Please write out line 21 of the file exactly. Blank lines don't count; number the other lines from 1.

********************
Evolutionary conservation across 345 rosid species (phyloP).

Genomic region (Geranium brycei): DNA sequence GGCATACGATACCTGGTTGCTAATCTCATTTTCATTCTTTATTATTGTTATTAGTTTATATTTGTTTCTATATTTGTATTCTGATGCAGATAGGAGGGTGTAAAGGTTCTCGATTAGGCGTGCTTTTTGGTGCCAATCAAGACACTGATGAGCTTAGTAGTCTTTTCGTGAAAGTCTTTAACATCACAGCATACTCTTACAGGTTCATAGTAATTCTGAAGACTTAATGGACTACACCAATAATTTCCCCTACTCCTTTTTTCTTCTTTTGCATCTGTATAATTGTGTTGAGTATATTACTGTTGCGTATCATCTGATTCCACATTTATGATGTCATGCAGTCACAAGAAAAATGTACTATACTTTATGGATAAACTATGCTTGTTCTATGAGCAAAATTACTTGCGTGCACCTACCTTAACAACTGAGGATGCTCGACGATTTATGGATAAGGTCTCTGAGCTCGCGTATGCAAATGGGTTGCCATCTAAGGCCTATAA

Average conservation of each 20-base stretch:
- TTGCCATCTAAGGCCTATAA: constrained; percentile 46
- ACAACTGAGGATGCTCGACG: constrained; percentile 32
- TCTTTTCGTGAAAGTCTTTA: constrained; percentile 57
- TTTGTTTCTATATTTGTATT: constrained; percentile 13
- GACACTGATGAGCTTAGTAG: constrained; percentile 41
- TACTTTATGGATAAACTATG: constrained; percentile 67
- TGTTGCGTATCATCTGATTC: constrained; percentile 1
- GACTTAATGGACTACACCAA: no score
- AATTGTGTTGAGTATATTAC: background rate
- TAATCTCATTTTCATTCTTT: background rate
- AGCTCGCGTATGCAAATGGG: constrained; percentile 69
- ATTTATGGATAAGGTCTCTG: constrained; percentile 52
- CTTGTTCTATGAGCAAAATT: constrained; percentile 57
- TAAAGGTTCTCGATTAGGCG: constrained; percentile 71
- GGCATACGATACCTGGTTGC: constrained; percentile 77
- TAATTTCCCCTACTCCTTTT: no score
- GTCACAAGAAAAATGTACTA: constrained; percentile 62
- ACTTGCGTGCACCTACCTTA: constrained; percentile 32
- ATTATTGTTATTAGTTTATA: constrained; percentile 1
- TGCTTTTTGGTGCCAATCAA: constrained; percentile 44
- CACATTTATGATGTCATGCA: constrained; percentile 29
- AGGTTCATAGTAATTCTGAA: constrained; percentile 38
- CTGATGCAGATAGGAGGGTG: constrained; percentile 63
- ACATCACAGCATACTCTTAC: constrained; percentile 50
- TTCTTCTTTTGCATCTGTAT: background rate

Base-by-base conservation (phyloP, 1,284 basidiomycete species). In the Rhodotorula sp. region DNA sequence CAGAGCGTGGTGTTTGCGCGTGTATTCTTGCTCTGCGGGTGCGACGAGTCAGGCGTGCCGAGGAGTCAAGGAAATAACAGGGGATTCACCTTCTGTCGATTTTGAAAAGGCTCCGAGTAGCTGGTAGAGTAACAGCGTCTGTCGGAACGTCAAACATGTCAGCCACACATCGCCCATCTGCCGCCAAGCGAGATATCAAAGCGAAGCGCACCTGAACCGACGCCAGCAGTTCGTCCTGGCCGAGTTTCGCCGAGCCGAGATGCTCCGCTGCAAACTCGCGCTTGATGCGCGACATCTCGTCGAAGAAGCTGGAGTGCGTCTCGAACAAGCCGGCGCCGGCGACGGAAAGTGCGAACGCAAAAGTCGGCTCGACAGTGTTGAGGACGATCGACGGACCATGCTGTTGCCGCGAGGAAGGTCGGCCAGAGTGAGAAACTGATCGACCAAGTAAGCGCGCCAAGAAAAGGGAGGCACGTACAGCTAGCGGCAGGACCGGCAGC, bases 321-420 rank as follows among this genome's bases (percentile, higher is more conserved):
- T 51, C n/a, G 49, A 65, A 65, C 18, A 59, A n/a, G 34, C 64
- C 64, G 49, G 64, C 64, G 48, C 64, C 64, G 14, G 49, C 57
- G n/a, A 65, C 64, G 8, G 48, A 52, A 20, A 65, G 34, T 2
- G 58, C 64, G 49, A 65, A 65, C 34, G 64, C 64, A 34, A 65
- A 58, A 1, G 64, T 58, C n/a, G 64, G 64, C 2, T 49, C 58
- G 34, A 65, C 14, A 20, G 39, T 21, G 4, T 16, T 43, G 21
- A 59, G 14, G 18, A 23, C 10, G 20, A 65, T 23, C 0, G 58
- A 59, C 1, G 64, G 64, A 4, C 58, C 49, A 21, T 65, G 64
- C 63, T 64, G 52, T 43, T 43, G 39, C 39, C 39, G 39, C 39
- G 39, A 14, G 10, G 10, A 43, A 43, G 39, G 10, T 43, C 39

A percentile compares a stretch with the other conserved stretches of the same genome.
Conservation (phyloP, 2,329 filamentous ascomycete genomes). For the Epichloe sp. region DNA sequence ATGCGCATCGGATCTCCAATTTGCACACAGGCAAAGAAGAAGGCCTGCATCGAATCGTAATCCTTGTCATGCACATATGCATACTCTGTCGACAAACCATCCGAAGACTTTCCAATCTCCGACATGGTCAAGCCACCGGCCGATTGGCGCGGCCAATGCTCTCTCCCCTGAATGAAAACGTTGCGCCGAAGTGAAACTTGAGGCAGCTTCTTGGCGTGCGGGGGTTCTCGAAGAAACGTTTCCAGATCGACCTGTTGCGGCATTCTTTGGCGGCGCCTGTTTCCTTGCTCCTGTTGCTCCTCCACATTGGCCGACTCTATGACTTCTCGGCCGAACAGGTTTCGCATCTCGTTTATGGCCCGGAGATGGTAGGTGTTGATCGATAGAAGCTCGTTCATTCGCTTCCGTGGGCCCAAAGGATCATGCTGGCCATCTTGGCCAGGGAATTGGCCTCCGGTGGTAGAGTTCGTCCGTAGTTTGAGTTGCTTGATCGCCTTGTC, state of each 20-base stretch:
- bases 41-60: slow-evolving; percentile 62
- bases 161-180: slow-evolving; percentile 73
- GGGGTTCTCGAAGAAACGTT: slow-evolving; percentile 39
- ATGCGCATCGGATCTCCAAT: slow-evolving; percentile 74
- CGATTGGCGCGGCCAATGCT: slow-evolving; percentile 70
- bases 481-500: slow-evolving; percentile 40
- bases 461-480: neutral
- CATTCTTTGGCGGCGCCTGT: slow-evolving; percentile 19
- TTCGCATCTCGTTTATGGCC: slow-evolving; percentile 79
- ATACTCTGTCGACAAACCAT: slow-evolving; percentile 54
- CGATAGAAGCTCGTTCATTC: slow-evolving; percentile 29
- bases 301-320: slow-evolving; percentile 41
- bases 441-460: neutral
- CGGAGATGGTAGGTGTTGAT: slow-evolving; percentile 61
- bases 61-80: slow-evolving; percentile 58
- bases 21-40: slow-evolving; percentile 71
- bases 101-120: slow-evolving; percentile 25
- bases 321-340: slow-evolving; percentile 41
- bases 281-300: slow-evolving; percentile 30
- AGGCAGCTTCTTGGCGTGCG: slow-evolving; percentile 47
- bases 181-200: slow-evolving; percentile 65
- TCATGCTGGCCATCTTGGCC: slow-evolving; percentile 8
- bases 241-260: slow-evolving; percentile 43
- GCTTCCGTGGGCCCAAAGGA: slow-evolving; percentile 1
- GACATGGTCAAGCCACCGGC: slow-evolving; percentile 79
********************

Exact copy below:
- ACTTGCGTGCACCTACCTTA: constrained; percentile 32